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Innovation Over Time: Three Ways IP Has Helped Improve Patients' Lives

Innovation in medicine continues to revolutionize patient care, enabling advancements in diagnosis, treatment and overall health outcomes. The driving engine of this innovation is robust intellectual property (IP) rights, which provide innovators the incentives and protections necessary for bringing groundbreaking and essential technologies to market. Supported by IP, companies have developed lifesaving products to improve patients’ quality of life. Here are just a few examples that demonstrate the depth and breadth of what’s possible through innovation.


IP Incentivizes Continual Improvement in Support of Patient Health

One recent example of the transformative power of innovation is the development and use of mRNA vaccine technology. Strong IP protections incentivized companies to both build off previous innovation and invest in new research and development (R&D), leading to the rapid development of effective mRNA COVID-19 vaccines. The groundbreaking nature of mRNA vaccines enabled a swift response to the coronavirus pandemic; and the rapid scale-up of COVID-19 mRNA vaccine development and deployment was responsible for saving countless lives across the globe. What’s more, researchers are now evaluating how the same technology can be used to combat other difficult diseases, like certain cancers. IP protections are critically important in advancing medical technologies that enhance the quality of care and improve patient outcomes.


IP Incentivizes Investment in New Technology to Improve Outcomes

Health care innovation has been instrumental in expanding access to a wide range of novel medical treatments and technologies, significantly improving patient outcomes. The development of disposable contact lenses is an illustrative example. At the time of their development, these lenses represented a groundbreaking solution for vision correction, offering patients increased convenience and hygiene compared with traditional contact lenses. By granting exclusive rights to innovators, IP protections incentivized investment in R&D and production, leading to the increased availability and affordability of disposable contact lenses.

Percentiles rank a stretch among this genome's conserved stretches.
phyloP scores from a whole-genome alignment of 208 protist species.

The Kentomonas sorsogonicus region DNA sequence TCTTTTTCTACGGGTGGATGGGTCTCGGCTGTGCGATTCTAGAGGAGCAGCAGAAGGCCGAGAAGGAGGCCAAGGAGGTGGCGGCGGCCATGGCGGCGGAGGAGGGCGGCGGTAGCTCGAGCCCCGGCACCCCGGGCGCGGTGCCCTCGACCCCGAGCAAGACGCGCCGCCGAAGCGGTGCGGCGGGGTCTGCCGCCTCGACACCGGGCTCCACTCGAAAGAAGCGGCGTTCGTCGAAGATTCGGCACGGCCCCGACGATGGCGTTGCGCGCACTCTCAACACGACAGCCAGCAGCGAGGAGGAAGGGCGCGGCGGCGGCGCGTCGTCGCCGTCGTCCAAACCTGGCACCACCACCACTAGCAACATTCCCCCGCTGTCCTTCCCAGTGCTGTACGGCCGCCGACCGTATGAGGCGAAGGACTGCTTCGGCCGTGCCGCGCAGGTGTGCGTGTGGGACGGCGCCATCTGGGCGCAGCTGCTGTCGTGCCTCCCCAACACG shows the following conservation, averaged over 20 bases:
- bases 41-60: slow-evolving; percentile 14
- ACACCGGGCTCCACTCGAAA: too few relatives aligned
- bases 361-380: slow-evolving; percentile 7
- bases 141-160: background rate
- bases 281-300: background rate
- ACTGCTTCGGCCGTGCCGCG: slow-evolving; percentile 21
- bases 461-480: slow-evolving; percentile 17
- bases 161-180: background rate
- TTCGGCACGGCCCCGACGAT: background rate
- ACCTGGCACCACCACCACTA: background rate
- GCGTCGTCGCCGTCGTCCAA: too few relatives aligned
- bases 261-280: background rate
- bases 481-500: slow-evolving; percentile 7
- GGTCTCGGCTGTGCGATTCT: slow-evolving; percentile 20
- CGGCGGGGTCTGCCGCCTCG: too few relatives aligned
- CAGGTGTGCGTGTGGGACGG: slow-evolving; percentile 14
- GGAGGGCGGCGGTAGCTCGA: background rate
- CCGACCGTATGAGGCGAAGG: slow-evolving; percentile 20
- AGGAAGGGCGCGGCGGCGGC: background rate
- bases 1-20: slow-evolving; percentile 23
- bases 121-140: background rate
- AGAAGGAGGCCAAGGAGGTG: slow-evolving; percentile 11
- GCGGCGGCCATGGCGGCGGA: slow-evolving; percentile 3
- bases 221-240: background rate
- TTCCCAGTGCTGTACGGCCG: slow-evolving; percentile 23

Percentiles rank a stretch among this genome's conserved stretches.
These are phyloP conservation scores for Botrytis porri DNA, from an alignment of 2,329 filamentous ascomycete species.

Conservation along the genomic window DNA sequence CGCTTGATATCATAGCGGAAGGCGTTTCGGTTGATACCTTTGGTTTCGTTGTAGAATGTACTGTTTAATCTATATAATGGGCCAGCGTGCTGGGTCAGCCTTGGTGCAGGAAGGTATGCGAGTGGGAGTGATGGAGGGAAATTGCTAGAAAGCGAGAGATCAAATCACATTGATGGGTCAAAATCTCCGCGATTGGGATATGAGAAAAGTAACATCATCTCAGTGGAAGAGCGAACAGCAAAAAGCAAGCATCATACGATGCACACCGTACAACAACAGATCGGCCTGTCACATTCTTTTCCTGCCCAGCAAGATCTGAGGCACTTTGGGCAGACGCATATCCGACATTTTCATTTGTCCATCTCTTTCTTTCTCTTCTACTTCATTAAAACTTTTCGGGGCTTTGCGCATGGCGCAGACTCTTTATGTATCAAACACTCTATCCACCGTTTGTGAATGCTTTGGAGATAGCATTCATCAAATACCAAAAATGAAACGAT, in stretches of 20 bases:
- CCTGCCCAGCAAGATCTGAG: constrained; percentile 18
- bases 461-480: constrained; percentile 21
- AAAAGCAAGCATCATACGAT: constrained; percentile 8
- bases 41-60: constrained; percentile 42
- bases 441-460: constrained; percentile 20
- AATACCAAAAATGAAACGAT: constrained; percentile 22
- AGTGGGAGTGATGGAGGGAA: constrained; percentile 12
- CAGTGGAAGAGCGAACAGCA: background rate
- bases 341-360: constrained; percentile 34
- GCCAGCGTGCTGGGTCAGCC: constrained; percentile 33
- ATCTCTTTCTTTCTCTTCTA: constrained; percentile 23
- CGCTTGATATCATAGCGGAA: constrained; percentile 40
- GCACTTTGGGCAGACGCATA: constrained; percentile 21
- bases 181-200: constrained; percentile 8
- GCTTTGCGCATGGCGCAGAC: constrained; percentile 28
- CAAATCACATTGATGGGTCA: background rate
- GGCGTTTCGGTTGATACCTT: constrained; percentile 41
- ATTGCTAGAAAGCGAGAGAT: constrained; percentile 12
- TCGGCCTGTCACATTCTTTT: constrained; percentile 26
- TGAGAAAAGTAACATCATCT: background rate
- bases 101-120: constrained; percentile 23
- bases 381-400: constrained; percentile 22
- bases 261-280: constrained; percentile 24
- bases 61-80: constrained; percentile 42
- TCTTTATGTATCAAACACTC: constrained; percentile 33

IP Helps Innovation Get to Patients More Quickly

The large-scale production of penicillin during World War II is an important example of how IP protections promote broad access to medical treatments, by providing incentives for companies to invest in their manufacturing and production processes. During the war, penicillin emerged as a crucial antibiotic to treat bacterial infections. However, its initial production was limited and unable to meet the soaring demand. The development of innovative fermentation-based production methods – protected and incentivized by strong IP rights – significantly increased the yield of penicillin. The availability of this life-saving treatment was significantly expanded due to the IP protections that incentivized companies to make substantial investment in manufacturing processes. 


These are just a few examples of how robust IP protections create an ideal environment for companies to invest in new ideas, products and processes. From contact lenses to COVID-19 vaccines, these treatments and technologies benefit patients by improving care and access to novel and essential medical innovations alike and serve as a reminder of the value and impact of IP on daily lives.

Supported by IP, companies have developed lifesaving products to improve patients’ quality of life.

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